10 comments:

Barbara said...

You said "Inspiration is a fickle thing. It comes and goes and when it goes, it’s gone."

That is so true. I try to keep paper with me at all times but its kind of hard to write a thought while driving or engaged in other activities that require attention. I hate it when I lose my thoughts and they never come back the same way again.

Congrats on overcoming some of the deleting issues...a new freedom.

You Rock!

Sadie Lou said...

How strange. The reason I don't like writing on the computer is because I find that I need to have those scribbled out words to remind me where I have already been.
I could never write a story online--never....

mckay said...

i wrote you a very profound comment, but i deleted it.

Anonymous said...

mike I enjoy reading your website because the choie of words you use are inspiring. Keep it up and I'll keep coming back. I't brings me hope. Janie

Snaggle Tooth said...

So tough to delete the dear little word-children!

If I feel the words may deserve to live on for another piece, I just "save as" then delete n revise.
But ya wouldn't wanna search the stacks of text files stored in "clean" C:/drive here... I know I wrote that thing somewhere...

I don't miss the old Smith-Corona (it's still in the back-room just in case) This is SOOoooo much easier!

Ellen said...

Ah yes, I so love the feature of delete on the computer.
I am from the old school, where we learned to type on manual typewriters. Any and all mistakes, (and there were many) required a process of aligning a strip between the paper and typewriter ribbon and going over it again with the same letters so that it would "white" it out. They didn't come out with actual White-Out in a bottle till far after I had graduated from high school.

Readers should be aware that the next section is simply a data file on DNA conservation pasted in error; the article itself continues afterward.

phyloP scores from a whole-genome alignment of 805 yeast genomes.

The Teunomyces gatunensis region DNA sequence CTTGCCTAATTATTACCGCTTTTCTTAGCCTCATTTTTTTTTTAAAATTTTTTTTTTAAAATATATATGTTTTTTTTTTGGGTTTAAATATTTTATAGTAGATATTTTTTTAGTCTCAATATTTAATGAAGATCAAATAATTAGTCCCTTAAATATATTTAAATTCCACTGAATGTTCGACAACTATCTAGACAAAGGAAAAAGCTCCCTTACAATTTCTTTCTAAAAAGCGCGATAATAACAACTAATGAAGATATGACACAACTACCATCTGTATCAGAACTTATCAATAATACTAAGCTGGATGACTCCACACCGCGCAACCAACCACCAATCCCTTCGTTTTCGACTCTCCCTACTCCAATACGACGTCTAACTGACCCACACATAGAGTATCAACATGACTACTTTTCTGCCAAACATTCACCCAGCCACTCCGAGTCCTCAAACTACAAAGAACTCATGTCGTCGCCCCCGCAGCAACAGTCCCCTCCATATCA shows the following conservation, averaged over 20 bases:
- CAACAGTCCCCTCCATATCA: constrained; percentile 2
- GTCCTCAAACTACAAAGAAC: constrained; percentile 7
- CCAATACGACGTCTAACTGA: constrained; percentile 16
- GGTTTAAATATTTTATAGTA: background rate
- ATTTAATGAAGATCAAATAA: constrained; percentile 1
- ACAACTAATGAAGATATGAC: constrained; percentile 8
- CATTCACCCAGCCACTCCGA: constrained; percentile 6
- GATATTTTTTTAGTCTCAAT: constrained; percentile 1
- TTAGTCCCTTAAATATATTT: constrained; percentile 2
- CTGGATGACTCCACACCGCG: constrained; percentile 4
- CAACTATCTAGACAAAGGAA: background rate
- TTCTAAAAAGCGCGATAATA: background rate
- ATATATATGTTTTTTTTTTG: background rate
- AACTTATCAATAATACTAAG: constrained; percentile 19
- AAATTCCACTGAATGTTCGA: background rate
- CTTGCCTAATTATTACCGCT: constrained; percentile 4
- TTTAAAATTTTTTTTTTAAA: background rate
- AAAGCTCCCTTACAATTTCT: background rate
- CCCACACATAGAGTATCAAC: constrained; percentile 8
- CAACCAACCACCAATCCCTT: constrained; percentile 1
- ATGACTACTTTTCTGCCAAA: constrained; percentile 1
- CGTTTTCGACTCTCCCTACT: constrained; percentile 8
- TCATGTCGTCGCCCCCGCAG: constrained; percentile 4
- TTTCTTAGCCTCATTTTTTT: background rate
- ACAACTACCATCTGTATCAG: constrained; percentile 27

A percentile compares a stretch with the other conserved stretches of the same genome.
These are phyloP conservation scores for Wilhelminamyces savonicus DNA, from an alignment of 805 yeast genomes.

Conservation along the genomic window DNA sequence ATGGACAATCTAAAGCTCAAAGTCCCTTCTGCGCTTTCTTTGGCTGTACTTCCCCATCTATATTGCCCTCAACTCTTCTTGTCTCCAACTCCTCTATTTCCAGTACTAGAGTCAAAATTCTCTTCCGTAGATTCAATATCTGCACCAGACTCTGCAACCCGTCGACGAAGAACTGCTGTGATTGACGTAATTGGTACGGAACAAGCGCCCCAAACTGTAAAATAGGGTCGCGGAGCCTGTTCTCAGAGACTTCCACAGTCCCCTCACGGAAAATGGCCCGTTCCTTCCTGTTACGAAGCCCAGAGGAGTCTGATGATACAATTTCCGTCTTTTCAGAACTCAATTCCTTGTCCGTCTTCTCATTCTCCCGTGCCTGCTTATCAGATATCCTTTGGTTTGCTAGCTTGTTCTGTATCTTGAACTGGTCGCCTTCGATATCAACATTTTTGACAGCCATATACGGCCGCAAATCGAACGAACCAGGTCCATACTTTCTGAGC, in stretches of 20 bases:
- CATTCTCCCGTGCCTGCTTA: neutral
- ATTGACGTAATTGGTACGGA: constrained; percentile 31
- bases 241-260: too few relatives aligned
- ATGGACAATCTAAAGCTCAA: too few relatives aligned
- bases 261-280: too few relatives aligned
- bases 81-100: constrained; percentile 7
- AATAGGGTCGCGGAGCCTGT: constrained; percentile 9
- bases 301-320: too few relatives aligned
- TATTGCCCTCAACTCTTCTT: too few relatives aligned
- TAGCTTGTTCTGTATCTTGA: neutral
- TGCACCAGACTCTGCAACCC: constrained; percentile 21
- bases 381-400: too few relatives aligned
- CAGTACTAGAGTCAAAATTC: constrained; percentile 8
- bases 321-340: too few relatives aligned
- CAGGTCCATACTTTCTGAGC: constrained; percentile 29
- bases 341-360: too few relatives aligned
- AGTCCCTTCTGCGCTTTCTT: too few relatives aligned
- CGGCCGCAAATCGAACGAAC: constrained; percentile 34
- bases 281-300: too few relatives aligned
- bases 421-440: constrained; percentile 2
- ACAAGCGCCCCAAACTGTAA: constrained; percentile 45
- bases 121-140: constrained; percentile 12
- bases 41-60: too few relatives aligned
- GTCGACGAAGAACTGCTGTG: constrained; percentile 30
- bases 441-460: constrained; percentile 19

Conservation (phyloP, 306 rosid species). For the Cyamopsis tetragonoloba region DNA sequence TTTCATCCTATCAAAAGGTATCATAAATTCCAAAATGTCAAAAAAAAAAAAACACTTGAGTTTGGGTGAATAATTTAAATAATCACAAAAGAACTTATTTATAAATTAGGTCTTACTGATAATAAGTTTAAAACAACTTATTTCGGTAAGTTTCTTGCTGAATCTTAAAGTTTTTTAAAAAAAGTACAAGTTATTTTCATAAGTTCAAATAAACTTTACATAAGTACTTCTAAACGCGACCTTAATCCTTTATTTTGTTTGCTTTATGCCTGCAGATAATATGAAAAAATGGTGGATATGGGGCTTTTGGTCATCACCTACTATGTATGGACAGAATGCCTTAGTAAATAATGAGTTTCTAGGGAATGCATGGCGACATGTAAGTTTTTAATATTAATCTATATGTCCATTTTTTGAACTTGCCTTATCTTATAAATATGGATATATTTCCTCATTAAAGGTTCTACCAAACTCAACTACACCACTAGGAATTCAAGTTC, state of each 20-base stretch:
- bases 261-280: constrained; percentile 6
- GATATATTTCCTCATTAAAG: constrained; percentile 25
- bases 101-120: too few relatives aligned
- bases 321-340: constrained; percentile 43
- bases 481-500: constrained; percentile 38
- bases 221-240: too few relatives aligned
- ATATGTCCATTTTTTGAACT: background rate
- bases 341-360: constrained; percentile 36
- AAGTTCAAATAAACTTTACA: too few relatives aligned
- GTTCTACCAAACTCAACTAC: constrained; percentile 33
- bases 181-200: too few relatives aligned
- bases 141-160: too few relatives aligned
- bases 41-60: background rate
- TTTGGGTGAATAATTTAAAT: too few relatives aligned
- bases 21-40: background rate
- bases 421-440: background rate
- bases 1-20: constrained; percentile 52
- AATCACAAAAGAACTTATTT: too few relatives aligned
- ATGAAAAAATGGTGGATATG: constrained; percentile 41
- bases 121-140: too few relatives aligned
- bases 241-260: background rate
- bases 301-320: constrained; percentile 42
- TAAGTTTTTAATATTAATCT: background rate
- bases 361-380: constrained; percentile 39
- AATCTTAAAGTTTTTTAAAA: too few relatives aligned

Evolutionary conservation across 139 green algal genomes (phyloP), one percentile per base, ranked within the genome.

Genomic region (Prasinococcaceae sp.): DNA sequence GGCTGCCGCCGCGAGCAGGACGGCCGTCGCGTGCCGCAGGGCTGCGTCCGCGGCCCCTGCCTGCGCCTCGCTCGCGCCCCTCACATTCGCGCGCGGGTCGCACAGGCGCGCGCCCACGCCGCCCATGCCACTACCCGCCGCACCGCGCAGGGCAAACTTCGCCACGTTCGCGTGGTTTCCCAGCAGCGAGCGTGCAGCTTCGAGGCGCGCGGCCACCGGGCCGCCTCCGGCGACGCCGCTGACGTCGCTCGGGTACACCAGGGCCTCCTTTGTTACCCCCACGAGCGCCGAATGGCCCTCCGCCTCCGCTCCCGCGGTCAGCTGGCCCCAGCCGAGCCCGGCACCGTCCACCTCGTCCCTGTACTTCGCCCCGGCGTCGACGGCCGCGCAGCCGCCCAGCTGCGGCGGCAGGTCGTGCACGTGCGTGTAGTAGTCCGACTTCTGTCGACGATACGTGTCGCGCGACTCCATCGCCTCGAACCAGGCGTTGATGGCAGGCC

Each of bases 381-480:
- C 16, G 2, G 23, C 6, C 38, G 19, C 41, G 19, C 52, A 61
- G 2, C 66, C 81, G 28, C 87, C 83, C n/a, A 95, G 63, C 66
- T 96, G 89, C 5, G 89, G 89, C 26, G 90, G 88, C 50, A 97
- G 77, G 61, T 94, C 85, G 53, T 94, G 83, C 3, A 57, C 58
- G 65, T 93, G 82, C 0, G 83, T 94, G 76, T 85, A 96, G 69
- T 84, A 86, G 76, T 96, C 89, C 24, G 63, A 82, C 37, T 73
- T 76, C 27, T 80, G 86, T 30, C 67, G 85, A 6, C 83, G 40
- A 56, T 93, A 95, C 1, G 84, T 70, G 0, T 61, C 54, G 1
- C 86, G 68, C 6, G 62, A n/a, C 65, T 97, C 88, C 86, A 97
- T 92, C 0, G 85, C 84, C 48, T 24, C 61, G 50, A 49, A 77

When I fisrt started using a computer, that whole process was eliminated... and editing was a breeze.

Most times I will continue to type on no matter what I have to say (just not to lose the thought), then come back to clean it up in the editing stage. And most times, I find that there are things I really should delete out, as they make not make any sense to the story I was putting across. Or better yet, I save it because I may have traveled far from the story... but the words deserved a life of their own in another rant.

kate said...

Hummm... I am wondering what is behind this issue of deleting...

I have deleted 2 other blogs (one of them I deleted then reopened. It was tough initially but once done, It was remarkably freeing. Somehow I found that to have gotten rid of those words left room for me to rework my thoughts.

I like online writing because it keeps up with my usually random mind (can you develop ADD as an adult? lol) I have learned to type fast and go back for editing later. I am lazy so the spell check option is what keeps me going some days! lol Talk about getting inspiration where you can...lol